This video from the Netherlands says about itself:
9 December 2016
This statement accompanied the video that was shared with the audience at the Engaged Art Fair on Saturday 3rd of December at de Balie, Amsterdam:
“Which is a greater crime: the befouling of Art or the destruction of Life?
The ‘collateral damage’ of the oil business is: deaths, spills, wars and the injustice of the climate catastrophe. Such extreme situations call for extreme responses. Today we are blacking out Van Gogh’s Sunflowers because art sponsored by oil is not worth seeing. This is also collateral damage.”
Van Gogh’s Sunflowers were not really blacked out, only symbolically as part of a protest theatre play.
By Felicity Collier in Britain:
Monday 15th May 2017
CAMPAIGNERS led an “oily” protest in London yesterday against the British Museum’s sordid links with oil giant BP.
About 40 performers at the British Museum highlighted taxpayers’ expense in paying for BP’s sponsorship of the museum.
An “oily mob” performed theatre and song in glitzy costumes to raise awareness of the planet-destroying multinational’s ties with museums and galleries in Britain and abroad.
Chris Garrard from BP or Not BP? told the Star that taxpayers in Britain pay £110 million a year to fund cultural institutions such as Tate, the Royal Opera House and the National Portrait Gallery as well as the British Museum.
But BP pays a paltry £2 million a year — yet received government subsidies to the tune of £210m in 2015.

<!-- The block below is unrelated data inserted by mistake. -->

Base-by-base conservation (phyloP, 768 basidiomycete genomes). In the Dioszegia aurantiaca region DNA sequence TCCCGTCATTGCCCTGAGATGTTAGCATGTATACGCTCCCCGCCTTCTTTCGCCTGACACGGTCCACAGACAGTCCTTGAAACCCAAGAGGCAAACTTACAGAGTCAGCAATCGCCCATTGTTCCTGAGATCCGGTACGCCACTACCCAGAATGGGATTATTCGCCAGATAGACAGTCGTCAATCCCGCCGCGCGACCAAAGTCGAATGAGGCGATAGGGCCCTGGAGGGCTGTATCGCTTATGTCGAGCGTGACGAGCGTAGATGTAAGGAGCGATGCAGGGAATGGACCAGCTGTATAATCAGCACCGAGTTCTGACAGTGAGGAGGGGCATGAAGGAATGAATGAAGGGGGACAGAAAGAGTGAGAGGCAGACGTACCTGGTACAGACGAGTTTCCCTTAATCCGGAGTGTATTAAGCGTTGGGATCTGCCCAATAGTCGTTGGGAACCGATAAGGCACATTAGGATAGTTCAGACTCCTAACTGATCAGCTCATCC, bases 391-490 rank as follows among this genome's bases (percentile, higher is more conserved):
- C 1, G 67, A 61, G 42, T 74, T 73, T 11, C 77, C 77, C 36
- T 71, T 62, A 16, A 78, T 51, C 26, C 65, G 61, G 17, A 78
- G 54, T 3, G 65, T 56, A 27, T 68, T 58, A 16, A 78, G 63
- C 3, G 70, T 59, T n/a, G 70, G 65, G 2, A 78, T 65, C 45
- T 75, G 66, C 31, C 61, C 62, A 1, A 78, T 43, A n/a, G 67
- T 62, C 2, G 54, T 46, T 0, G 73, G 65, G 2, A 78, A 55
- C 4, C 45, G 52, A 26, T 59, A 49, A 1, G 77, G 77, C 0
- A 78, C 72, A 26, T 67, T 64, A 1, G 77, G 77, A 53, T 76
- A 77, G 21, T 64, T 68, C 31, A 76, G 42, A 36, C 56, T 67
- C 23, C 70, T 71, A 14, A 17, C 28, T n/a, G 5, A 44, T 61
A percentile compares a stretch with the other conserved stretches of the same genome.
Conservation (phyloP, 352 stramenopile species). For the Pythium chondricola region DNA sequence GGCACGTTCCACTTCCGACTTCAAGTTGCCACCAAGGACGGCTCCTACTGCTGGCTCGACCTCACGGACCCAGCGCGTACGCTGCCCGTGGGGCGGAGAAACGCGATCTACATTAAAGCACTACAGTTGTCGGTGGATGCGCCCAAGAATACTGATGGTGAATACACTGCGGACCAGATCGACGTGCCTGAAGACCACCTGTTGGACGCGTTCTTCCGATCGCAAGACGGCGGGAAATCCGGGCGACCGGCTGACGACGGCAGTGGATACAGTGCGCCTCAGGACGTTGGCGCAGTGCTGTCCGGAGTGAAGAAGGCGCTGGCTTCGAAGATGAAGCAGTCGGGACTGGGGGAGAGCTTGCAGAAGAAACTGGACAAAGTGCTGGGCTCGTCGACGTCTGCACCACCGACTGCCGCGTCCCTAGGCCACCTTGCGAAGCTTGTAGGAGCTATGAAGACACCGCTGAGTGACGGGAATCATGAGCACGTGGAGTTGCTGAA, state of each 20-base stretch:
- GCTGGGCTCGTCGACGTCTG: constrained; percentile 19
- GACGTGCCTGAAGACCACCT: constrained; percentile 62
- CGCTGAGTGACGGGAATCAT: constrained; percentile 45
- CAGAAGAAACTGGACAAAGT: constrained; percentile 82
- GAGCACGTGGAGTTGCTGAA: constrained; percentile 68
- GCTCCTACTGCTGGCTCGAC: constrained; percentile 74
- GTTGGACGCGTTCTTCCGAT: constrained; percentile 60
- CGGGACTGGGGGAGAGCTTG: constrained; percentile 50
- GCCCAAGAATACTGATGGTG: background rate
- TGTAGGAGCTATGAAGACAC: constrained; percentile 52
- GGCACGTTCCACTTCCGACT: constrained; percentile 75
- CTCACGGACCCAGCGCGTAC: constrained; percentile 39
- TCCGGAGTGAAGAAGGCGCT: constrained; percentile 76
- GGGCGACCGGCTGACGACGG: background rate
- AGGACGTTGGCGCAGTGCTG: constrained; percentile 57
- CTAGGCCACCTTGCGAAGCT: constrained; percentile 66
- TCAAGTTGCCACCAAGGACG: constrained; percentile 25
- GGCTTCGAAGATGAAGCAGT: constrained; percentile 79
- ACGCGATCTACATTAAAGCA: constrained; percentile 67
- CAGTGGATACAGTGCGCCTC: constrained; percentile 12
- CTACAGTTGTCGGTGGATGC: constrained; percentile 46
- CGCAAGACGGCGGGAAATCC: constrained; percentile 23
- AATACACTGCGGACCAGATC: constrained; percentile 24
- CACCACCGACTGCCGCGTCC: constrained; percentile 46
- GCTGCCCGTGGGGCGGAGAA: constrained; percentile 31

Mr Garrard described its British Museum sponsorship as a “deception.”
He added that what BP was doing was “being seen to be generous.”
“It makes a song and dance about sponsorship — but it actually is a drain. We could be using [government subsidies to BP to fund arts. The British Museum are trying to keep the figures hidden from the public.”
Signs exposing these sums were confiscated by museum security staff. And, bizarrely, several glittery bow ties and waistcoats were also taken away.
The group was expecting to host Who Wants to Be a Billionaire? — a rigged “gameshow” in which BP wins every time — inside the museum. They managed to perform some of it, as well as some songs and dances.
Mr Garrard said that BP recently signed a new deal with the museum for five more years and that the director did so without consulting trustees.
Using literary quotes to make points in its manifesto, BP or Not BP? describes the oil multinational as “the harlot’s cheek, beautified with sponsoring art.”
It added: “BP is conspiring to distract us from the naked truth of climate change, and by pursuing a future powered by more and more extreme fossil fuels, like tar sands, deep-water drilling and Arctic exploitation.”